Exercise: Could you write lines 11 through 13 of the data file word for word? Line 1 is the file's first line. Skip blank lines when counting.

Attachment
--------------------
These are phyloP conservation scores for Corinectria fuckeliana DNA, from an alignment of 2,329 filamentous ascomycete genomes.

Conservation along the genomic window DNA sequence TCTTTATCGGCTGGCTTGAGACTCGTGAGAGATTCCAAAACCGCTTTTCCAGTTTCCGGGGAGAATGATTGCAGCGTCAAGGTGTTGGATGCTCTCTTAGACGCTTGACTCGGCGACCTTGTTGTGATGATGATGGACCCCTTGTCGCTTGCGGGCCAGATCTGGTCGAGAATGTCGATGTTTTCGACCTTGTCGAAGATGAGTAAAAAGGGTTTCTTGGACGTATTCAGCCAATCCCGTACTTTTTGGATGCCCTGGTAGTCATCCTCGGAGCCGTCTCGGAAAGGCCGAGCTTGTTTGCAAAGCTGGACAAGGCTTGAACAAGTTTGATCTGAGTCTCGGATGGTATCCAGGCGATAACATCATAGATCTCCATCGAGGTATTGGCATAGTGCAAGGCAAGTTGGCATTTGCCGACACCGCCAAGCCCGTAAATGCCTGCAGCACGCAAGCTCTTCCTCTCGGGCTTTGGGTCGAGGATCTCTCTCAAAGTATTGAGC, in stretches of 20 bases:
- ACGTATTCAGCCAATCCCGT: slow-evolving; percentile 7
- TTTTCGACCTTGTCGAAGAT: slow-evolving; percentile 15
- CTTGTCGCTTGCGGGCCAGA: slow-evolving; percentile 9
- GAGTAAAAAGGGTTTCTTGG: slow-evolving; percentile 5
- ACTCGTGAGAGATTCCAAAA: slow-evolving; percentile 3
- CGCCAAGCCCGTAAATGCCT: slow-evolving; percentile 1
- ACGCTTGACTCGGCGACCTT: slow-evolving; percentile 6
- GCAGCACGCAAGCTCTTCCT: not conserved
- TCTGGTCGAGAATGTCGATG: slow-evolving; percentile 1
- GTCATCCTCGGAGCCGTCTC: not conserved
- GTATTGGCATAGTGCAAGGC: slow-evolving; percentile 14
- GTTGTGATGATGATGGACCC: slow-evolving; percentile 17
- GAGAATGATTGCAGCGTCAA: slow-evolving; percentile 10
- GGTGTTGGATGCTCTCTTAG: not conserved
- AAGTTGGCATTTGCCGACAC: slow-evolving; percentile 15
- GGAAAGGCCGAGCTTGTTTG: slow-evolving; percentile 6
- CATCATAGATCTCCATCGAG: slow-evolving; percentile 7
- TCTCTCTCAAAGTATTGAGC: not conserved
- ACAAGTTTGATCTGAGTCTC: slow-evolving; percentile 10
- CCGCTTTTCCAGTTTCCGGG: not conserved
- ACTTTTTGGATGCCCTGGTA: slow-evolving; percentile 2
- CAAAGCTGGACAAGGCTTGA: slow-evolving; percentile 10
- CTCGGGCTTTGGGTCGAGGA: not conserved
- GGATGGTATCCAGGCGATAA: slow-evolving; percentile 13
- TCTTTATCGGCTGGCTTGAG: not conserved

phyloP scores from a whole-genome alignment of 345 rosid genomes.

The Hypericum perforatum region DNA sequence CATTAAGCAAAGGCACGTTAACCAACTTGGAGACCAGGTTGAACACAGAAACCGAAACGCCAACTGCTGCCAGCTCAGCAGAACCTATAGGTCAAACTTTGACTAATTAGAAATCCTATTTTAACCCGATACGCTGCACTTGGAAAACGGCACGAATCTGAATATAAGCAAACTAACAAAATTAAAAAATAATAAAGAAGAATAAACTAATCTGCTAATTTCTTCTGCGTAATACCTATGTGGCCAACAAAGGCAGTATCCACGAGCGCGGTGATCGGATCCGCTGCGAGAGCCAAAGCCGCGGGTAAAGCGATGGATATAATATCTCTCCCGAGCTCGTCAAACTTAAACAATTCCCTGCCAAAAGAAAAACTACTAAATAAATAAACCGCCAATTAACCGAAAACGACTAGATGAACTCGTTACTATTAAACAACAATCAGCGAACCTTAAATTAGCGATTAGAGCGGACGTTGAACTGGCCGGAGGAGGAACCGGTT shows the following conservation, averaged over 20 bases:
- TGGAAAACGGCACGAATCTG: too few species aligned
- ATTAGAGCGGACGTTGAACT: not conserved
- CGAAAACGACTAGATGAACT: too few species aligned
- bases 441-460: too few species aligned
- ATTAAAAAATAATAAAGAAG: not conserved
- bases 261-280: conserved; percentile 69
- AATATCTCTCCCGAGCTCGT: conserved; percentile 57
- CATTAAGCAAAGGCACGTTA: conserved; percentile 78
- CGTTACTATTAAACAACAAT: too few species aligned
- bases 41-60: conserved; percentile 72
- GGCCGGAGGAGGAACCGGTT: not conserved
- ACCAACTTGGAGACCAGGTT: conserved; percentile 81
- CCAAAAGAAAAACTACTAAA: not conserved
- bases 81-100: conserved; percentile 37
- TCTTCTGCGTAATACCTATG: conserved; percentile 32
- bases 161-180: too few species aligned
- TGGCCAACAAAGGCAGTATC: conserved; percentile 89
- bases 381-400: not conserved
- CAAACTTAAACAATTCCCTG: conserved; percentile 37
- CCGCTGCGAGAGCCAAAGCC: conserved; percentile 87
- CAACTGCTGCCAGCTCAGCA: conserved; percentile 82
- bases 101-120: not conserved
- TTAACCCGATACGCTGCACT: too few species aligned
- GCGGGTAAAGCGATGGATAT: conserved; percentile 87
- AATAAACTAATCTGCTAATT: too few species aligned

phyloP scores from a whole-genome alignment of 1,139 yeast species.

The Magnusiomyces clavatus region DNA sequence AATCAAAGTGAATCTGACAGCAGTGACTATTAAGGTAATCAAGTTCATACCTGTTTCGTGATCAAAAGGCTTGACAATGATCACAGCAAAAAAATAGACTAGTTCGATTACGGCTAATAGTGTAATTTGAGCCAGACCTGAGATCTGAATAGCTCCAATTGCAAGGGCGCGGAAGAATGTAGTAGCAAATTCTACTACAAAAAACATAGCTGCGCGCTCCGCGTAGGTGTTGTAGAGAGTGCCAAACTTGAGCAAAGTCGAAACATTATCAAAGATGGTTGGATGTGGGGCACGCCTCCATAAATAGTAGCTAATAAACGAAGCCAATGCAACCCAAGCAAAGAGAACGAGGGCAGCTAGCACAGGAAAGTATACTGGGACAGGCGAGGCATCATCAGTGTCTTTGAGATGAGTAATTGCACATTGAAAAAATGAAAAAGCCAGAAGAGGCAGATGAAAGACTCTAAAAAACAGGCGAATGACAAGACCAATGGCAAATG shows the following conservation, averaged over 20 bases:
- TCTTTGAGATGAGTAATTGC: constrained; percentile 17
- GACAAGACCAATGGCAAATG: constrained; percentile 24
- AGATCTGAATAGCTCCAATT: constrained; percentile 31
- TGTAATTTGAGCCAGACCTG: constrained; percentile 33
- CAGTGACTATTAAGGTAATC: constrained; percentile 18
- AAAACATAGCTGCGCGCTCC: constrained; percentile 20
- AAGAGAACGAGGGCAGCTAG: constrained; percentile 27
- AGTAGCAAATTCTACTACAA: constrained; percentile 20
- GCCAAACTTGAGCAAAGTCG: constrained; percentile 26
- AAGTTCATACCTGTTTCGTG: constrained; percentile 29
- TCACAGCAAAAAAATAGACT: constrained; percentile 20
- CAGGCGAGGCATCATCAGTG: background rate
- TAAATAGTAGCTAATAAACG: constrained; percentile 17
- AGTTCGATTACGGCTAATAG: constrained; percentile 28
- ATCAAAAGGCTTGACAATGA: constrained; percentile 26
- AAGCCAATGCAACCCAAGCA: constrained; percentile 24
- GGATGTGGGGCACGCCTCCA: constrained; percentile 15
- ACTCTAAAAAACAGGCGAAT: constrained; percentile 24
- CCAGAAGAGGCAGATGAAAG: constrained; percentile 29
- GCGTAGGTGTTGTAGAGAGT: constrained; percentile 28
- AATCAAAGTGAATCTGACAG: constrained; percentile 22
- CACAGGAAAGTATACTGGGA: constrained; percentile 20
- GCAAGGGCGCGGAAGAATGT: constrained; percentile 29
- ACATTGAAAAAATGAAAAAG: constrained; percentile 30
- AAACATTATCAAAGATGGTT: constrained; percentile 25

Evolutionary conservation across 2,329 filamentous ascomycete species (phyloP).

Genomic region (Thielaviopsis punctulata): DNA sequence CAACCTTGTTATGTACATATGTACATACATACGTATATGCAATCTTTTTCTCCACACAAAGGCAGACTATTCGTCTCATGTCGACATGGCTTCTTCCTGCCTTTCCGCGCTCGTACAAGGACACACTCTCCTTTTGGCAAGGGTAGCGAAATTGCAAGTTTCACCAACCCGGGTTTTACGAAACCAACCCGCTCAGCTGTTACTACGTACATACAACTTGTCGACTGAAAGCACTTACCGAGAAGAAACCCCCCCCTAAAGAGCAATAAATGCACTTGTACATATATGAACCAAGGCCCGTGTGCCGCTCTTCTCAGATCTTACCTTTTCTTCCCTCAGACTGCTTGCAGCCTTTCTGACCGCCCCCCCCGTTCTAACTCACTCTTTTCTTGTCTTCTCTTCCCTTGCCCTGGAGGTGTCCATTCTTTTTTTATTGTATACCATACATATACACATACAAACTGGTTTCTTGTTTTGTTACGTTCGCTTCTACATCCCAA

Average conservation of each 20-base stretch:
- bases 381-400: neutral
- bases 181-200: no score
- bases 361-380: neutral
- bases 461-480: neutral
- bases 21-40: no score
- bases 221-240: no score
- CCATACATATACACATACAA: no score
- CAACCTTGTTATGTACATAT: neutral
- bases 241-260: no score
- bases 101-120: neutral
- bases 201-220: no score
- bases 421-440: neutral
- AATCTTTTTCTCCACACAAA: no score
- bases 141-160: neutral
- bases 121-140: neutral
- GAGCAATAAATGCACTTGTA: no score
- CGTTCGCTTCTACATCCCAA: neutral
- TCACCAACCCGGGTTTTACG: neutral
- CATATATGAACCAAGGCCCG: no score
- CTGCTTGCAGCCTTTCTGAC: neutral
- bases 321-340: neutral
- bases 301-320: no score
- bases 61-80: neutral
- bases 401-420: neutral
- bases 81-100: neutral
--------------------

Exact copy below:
- TCTGGTCGAGAATGTCGATG: slow-evolving; percentile 1
- GTCATCCTCGGAGCCGTCTC: not conserved
- GTATTGGCATAGTGCAAGGC: slow-evolving; percentile 14